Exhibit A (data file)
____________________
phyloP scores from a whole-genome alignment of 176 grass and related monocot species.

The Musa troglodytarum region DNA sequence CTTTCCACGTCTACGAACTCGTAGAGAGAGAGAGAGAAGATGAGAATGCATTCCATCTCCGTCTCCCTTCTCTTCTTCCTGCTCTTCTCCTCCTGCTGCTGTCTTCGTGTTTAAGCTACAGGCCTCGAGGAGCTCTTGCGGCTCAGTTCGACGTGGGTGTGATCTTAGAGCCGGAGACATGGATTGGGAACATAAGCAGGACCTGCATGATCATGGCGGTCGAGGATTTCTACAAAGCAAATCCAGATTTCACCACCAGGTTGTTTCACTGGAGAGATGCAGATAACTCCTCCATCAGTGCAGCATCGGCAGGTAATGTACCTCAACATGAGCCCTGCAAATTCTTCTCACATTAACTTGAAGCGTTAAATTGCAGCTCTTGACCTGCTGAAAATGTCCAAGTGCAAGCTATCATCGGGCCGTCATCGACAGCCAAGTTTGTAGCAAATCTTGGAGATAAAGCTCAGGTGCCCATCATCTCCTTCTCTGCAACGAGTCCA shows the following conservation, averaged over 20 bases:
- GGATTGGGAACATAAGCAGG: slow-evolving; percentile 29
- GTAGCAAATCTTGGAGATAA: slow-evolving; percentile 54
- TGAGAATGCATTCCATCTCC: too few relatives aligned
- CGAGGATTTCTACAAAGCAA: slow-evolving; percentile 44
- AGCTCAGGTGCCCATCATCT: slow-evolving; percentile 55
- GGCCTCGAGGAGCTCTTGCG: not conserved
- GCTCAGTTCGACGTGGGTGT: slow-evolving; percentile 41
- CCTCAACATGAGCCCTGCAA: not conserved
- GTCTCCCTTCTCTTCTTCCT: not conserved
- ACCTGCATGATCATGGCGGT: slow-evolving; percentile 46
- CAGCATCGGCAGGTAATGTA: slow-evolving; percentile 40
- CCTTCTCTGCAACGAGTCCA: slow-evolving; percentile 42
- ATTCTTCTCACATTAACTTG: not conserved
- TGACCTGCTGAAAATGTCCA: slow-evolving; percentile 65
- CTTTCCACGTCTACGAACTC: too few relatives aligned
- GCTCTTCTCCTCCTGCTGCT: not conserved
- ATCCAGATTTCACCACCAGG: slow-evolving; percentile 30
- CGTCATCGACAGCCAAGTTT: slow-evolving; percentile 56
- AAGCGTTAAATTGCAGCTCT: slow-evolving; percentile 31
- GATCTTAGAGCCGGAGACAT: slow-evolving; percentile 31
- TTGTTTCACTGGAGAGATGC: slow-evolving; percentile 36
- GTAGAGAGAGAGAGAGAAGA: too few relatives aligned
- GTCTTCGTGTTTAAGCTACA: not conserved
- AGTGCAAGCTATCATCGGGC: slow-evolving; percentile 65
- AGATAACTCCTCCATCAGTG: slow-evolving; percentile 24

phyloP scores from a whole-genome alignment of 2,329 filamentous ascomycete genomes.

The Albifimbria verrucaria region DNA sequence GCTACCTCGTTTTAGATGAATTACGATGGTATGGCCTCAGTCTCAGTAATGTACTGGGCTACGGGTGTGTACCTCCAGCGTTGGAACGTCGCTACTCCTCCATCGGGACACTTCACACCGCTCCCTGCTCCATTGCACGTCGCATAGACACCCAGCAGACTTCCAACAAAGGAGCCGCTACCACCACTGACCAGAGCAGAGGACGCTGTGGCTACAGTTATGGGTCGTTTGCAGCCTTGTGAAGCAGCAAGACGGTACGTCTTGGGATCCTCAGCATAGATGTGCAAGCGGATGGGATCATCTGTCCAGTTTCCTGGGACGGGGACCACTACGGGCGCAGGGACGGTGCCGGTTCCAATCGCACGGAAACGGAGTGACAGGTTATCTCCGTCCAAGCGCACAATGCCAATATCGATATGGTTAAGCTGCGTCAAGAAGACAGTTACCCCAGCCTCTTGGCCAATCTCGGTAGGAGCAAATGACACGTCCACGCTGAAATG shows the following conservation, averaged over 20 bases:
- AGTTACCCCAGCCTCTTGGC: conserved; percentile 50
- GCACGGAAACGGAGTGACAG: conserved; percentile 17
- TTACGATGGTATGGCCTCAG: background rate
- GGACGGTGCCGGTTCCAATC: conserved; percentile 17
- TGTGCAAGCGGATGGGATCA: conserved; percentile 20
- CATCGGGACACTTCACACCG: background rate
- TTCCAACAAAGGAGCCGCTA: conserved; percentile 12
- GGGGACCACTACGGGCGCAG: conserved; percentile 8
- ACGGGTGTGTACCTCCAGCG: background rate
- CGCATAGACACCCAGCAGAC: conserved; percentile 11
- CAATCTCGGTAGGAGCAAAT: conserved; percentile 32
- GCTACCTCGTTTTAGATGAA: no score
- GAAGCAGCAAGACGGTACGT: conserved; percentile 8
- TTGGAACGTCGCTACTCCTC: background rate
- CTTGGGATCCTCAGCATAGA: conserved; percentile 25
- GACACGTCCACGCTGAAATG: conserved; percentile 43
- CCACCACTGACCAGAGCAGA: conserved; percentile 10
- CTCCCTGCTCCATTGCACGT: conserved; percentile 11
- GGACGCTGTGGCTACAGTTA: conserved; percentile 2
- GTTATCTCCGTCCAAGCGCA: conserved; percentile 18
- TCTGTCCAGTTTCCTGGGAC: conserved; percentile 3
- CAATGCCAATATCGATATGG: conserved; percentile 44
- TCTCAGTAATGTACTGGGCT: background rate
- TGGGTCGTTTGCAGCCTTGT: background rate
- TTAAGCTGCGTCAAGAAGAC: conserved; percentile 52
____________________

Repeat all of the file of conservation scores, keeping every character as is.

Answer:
phyloP scores from a whole-genome alignment of 176 grass and related monocot species.

The Musa troglodytarum region DNA sequence CTTTCCACGTCTACGAACTCGTAGAGAGAGAGAGAGAAGATGAGAATGCATTCCATCTCCGTCTCCCTTCTCTTCTTCCTGCTCTTCTCCTCCTGCTGCTGTCTTCGTGTTTAAGCTACAGGCCTCGAGGAGCTCTTGCGGCTCAGTTCGACGTGGGTGTGATCTTAGAGCCGGAGACATGGATTGGGAACATAAGCAGGACCTGCATGATCATGGCGGTCGAGGATTTCTACAAAGCAAATCCAGATTTCACCACCAGGTTGTTTCACTGGAGAGATGCAGATAACTCCTCCATCAGTGCAGCATCGGCAGGTAATGTACCTCAACATGAGCCCTGCAAATTCTTCTCACATTAACTTGAAGCGTTAAATTGCAGCTCTTGACCTGCTGAAAATGTCCAAGTGCAAGCTATCATCGGGCCGTCATCGACAGCCAAGTTTGTAGCAAATCTTGGAGATAAAGCTCAGGTGCCCATCATCTCCTTCTCTGCAACGAGTCCA shows the following conservation, averaged over 20 bases:
- GGATTGGGAACATAAGCAGG: slow-evolving; percentile 29
- GTAGCAAATCTTGGAGATAA: slow-evolving; percentile 54
- TGAGAATGCATTCCATCTCC: too few relatives aligned
- CGAGGATTTCTACAAAGCAA: slow-evolving; percentile 44
- AGCTCAGGTGCCCATCATCT: slow-evolving; percentile 55
- GGCCTCGAGGAGCTCTTGCG: not conserved
- GCTCAGTTCGACGTGGGTGT: slow-evolving; percentile 41
- CCTCAACATGAGCCCTGCAA: not conserved
- GTCTCCCTTCTCTTCTTCCT: not conserved
- ACCTGCATGATCATGGCGGT: slow-evolving; percentile 46
- CAGCATCGGCAGGTAATGTA: slow-evolving; percentile 40
- CCTTCTCTGCAACGAGTCCA: slow-evolving; percentile 42
- ATTCTTCTCACATTAACTTG: not conserved
- TGACCTGCTGAAAATGTCCA: slow-evolving; percentile 65
- CTTTCCACGTCTACGAACTC: too few relatives aligned
- GCTCTTCTCCTCCTGCTGCT: not conserved
- ATCCAGATTTCACCACCAGG: slow-evolving; percentile 30
- CGTCATCGACAGCCAAGTTT: slow-evolving; percentile 56
- AAGCGTTAAATTGCAGCTCT: slow-evolving; percentile 31
- GATCTTAGAGCCGGAGACAT: slow-evolving; percentile 31
- TTGTTTCACTGGAGAGATGC: slow-evolving; percentile 36
- GTAGAGAGAGAGAGAGAAGA: too few relatives aligned
- GTCTTCGTGTTTAAGCTACA: not conserved
- AGTGCAAGCTATCATCGGGC: slow-evolving; percentile 65
- AGATAACTCCTCCATCAGTG: slow-evolving; percentile 24

phyloP scores from a whole-genome alignment of 2,329 filamentous ascomycete genomes.

The Albifimbria verrucaria region DNA sequence GCTACCTCGTTTTAGATGAATTACGATGGTATGGCCTCAGTCTCAGTAATGTACTGGGCTACGGGTGTGTACCTCCAGCGTTGGAACGTCGCTACTCCTCCATCGGGACACTTCACACCGCTCCCTGCTCCATTGCACGTCGCATAGACACCCAGCAGACTTCCAACAAAGGAGCCGCTACCACCACTGACCAGAGCAGAGGACGCTGTGGCTACAGTTATGGGTCGTTTGCAGCCTTGTGAAGCAGCAAGACGGTACGTCTTGGGATCCTCAGCATAGATGTGCAAGCGGATGGGATCATCTGTCCAGTTTCCTGGGACGGGGACCACTACGGGCGCAGGGACGGTGCCGGTTCCAATCGCACGGAAACGGAGTGACAGGTTATCTCCGTCCAAGCGCACAATGCCAATATCGATATGGTTAAGCTGCGTCAAGAAGACAGTTACCCCAGCCTCTTGGCCAATCTCGGTAGGAGCAAATGACACGTCCACGCTGAAATG shows the following conservation, averaged over 20 bases:
- AGTTACCCCAGCCTCTTGGC: conserved; percentile 50
- GCACGGAAACGGAGTGACAG: conserved; percentile 17
- TTACGATGGTATGGCCTCAG: background rate
- GGACGGTGCCGGTTCCAATC: conserved; percentile 17
- TGTGCAAGCGGATGGGATCA: conserved; percentile 20
- CATCGGGACACTTCACACCG: background rate
- TTCCAACAAAGGAGCCGCTA: conserved; percentile 12
- GGGGACCACTACGGGCGCAG: conserved; percentile 8
- ACGGGTGTGTACCTCCAGCG: background rate
- CGCATAGACACCCAGCAGAC: conserved; percentile 11
- CAATCTCGGTAGGAGCAAAT: conserved; percentile 32
- GCTACCTCGTTTTAGATGAA: no score
- GAAGCAGCAAGACGGTACGT: conserved; percentile 8
- TTGGAACGTCGCTACTCCTC: background rate
- CTTGGGATCCTCAGCATAGA: conserved; percentile 25
- GACACGTCCACGCTGAAATG: conserved; percentile 43
- CCACCACTGACCAGAGCAGA: conserved; percentile 10
- CTCCCTGCTCCATTGCACGT: conserved; percentile 11
- GGACGCTGTGGCTACAGTTA: conserved; percentile 2
- GTTATCTCCGTCCAAGCGCA: conserved; percentile 18
- TCTGTCCAGTTTCCTGGGAC: conserved; percentile 3
- CAATGCCAATATCGATATGG: conserved; percentile 44
- TCTCAGTAATGTACTGGGCT: background rate
- TGGGTCGTTTGCAGCCTTGT: background rate
- TTAAGCTGCGTCAAGAAGAC: conserved; percentile 52